Thanks for that guys....wasn't expecting such a quick response. You've confirmed my thoughts....big is not necessarily beautiful.
Frankly I'm not impressed with big bike fuel economy. Why do all you big bike fans put up with such poor fuel economy?
Anyway, I'm just looking for a little adventure (I'll be 66 but fit when I start nxt year) and sleeping under the stars again (I do have a tent)....I've done with the rat race...a little wilderness is beckoning.
Reply With Quote
  #7  
Old 27 Nov 2012
waga95's Avatar
Registered Users
HUBB regular
 
Join Date: Jul 2012
Location: Sundsvall
Posts: 26
Quote:
Originally Posted by John Adams View Post
Frankly I'm not impressed with big bike fuel economy. Why do all you big bike fans put up with such poor fuel economy?
Don't know really i'd just bought a big bike cause i'm 18 next year and want to show off

But also cause as i said i live in sweden and it takes a lot of time to go down to europe as it is, being able to push 120km/h with no problem is seen as a perk.

But i surely can see myself buying a 125cc again!
Reply With Quote
  #8  
Old 27 Nov 2012
Registered Users
Veteran HUBBer
 
Join Date: Feb 2006
Posts: 1,514
maybe not seen as small, but my Enfield is 182 Kg, does 95 ish Mpg and i do more miles per day on it than I used to do with my BMW r80rt.

the not having to stop for fuel and a more comfy ride is responsible. It will trundle along at up to 60 mph about 100 Kph easily, after that vibrations start to come in..

The low seat height combined with a low centre of gravity and small turning circle all help to make it very manoeuvrable
Reply With Quote
  #9  
Old 27 Nov 2012
Registered Users
Veteran HUBBer
 
Join Date: Mar 2007
Location: UK
Posts: 3,371
Quote:
Originally Posted by John Adams View Post
I've just bought a Honda Varadero 125 VTwin....don't give me a hard time...
The beauty of your choice of bike is the twin cylinder design (for such a small engine) - the 125 V twin should be well able to keep up with, for instance, my 225cc single cyl XT225 Serow

"Just wondered if anybody else has done a long haul on a small bike?"
There are quite a few threads in the HUBB on similar lines; you will find them easily enough, but here is one of the more recent ones, just as a "for instance".
http://www.horizonsunlimited.com/hub...2-cbf125-64115
__________________
Dave
Reply With Quote
  #10  
Old 29 Nov 2012
Registered Users
 
Join Date: Oct 2012
Location: Basingstoke, UK
Posts: 0
Around the world on 125cc

Thanks again to everyone who's taken the trouble to give me advice. I tried to "personal message" a couple of you but wasn't allowed due to having no "post record",,,,my Son doesn't call me a Computer Dork for nothing!
I'm getting the bike ready and ordered my Givi pannier set (would have preferred aluminium but they're just too expensive), I've got a Vango Banshee II tent and all the gear I need....I won't be packing anywhere near the max load Honda recommend but I'll still be self-sufficient.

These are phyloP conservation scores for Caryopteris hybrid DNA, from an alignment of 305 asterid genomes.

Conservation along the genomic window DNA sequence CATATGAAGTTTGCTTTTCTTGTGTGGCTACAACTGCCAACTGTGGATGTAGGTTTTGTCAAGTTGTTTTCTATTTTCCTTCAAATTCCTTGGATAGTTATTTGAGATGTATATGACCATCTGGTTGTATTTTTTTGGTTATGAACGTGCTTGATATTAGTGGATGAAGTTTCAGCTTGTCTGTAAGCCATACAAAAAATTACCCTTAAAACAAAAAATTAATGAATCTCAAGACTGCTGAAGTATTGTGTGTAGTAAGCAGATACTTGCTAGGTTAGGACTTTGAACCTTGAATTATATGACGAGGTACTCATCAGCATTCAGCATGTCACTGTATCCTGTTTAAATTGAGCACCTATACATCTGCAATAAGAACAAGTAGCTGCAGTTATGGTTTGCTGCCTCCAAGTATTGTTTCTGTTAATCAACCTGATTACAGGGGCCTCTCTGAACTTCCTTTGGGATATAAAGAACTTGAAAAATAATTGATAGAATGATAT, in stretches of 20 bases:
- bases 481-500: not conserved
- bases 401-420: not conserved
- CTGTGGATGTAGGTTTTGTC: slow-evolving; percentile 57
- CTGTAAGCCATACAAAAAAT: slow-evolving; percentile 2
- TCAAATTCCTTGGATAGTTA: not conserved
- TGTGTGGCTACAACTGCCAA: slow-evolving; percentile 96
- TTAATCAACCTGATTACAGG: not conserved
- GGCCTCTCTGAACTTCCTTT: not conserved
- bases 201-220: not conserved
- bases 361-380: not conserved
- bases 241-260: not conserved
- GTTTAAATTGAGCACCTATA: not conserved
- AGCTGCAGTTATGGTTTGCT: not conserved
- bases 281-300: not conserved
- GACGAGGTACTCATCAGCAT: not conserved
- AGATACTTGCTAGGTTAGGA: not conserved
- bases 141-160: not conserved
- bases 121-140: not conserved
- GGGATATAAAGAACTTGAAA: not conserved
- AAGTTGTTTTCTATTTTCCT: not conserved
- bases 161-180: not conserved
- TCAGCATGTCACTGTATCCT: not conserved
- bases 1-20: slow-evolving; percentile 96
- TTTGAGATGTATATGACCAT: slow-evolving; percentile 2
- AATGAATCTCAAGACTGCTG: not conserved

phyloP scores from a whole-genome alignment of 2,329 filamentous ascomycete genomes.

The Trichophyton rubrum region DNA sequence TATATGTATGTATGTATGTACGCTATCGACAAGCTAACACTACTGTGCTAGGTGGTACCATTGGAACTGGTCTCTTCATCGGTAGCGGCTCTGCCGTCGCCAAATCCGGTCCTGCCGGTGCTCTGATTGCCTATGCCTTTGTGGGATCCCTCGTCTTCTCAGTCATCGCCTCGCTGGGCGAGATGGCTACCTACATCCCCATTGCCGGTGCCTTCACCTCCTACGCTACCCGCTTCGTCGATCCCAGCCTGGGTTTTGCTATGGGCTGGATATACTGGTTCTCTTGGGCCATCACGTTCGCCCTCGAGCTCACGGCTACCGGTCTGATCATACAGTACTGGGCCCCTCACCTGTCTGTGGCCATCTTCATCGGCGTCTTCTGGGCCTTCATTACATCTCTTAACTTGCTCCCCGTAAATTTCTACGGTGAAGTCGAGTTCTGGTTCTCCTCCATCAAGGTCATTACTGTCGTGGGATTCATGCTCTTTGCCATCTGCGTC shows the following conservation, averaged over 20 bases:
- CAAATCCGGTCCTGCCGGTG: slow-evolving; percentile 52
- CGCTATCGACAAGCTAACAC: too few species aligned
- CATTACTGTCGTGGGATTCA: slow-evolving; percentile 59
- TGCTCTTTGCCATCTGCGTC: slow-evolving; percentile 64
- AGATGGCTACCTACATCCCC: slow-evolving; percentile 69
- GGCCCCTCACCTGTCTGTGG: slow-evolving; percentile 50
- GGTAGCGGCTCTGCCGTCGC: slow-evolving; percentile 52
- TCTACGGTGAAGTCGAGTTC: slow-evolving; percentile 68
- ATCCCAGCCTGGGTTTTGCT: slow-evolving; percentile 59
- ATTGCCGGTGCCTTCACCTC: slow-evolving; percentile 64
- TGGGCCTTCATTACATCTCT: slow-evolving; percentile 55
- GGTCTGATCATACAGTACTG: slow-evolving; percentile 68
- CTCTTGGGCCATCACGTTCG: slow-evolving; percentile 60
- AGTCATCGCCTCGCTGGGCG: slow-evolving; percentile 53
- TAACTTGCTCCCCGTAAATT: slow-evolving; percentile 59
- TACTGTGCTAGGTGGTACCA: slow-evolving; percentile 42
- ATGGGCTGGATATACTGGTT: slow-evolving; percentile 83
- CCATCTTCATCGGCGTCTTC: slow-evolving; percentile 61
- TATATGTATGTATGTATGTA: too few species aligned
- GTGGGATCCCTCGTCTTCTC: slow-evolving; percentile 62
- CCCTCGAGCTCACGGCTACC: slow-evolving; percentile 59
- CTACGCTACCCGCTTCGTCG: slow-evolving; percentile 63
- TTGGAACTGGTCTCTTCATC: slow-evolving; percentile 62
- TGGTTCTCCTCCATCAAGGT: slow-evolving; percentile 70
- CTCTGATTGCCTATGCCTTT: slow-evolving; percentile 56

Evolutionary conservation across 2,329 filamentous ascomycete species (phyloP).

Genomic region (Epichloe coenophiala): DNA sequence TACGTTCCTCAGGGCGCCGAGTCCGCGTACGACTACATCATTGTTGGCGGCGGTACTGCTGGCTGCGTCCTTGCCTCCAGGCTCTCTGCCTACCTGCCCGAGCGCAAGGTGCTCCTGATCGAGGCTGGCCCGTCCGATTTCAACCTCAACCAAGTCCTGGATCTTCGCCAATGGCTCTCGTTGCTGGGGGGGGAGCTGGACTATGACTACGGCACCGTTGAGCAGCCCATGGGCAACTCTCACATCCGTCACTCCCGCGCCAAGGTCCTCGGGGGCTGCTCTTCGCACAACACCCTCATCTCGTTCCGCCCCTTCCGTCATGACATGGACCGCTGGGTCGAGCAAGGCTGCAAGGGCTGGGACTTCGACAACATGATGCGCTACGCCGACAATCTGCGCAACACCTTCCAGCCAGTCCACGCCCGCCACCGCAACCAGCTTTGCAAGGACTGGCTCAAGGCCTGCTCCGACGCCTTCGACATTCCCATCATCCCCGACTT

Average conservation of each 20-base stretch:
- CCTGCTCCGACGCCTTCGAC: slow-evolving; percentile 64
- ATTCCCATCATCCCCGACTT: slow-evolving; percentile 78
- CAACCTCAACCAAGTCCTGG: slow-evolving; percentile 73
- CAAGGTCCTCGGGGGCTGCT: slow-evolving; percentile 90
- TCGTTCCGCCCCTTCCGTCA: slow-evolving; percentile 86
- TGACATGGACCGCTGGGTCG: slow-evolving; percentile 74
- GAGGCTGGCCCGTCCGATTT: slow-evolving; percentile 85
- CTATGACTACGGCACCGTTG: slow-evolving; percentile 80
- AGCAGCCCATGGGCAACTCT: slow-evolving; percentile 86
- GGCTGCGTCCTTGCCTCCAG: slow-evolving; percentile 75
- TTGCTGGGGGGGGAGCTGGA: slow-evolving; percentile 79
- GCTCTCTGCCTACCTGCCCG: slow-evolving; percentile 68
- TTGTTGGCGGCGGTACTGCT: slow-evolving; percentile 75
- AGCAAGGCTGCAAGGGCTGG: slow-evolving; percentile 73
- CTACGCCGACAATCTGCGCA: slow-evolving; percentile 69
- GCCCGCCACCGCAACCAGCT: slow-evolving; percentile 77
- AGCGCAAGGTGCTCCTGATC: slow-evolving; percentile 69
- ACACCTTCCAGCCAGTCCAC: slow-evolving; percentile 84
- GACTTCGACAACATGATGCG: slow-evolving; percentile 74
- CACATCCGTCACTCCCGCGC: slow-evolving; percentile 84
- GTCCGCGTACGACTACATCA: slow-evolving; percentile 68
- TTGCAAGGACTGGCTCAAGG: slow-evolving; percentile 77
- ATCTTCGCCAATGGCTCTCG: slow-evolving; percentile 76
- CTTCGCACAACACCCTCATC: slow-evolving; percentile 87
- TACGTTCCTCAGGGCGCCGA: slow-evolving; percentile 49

I've been to some pretty remote (and by todays standards dangerous places) but have never had insurance in my life but with the inevitable wear & tear on the old bod I think I might make an exception this time.
Reply With Quote
  #11  
Old 29 Nov 2012
Registered Users
HUBB regular
 
Join Date: May 2010
Location: Piraeus
Posts: 40
Hey there, there is not a special bike only for travel...Only the bike you eant to do it with it..

Check this gyu here
http://danilo-moto.com/

is a friend...
Reply With Quote
  #12  
Old 29 Nov 2012
Registered Users
Veteran HUBBer
 
Join Date: Aug 2008
Location: NFA
Posts: 225
Did Africa earlier this year on a Honda c90, and then London to Mongolia on Sym 110cc Supercub. Easy, cheap and very do able.
Reply With Quote
  #13  
Old 29 Nov 2012
Registered Users
Veteran HUBBer
 
Join Date: Dec 2009
Location: Brasil
Posts: 587
Went around southamerica on a 125:
Diavortrag: Die Welt da draussen ist auch HD
Reply With Quote
  #14  
Old 30 Nov 2012
brclarke's Avatar
Registered Users
Veteran HUBBer
 
Join Date: Aug 1999
Location: Victoria, BC, CA
Posts: 510
This question reminds me of an editorial I read in a motorcycle mag many years ago. The writer was a young man invited to see a new CB750 at a Honda press demo in Sydney, Australia. He asked to take the bike out for a test ride, and rode for about an hour north of the city, and then pulled over at the side of the road to stretch his legs. As he stood there, he thought "This is nice bike - and it's big enough to handle a trip all the way around Australia."

Just then a young Japanese woman pulled up on a Honda Cub 90. She had all sorts of bags and gear strapped on the little step-thru. The writer spoke to her, and found that she spoke enough English to tell him that she was doing just what he had been thinking about - riding around Australia, only on a 90cc bike, starting out of Sydney.

He shook his head. "Good luck," he said. "You've got a long, long journey ahead of you on such a small bike."

"What do you mean?" she answered. "I've gone all the way around in the last few months, and this is my last stop before I get back to Sydney!"


You can ride around the world on a small bike, it'll just take a little longer.
__________________
Bruce Clarke --- 2011 Kawasaki Ninja 250R (black)
Reply With Quote
  #15  
Old 2 Dec 2012
Registered Users
 
Join Date: Oct 2012
Location: Basingstoke, UK
Posts: 0
My thoughts entirely Bruce. I've crossed both Africa & Asia on foot in my youth and just need something to help me up the hills (tried to get to Tesco on my cycle recently and nearly needed emergency services as it was at the top of a hill! ;-))! I'm looking forward to just taking it easy and , once again, not knowing where I'll be sleeping the next night. I'm fed up with mismanaged capitalism, need some wilderness and need to do this trip whilst I can. I'm setting up a website and will post progress but don't think I'll be matching some of the epic journeys you guys & girls get up to on this site. Good on yer.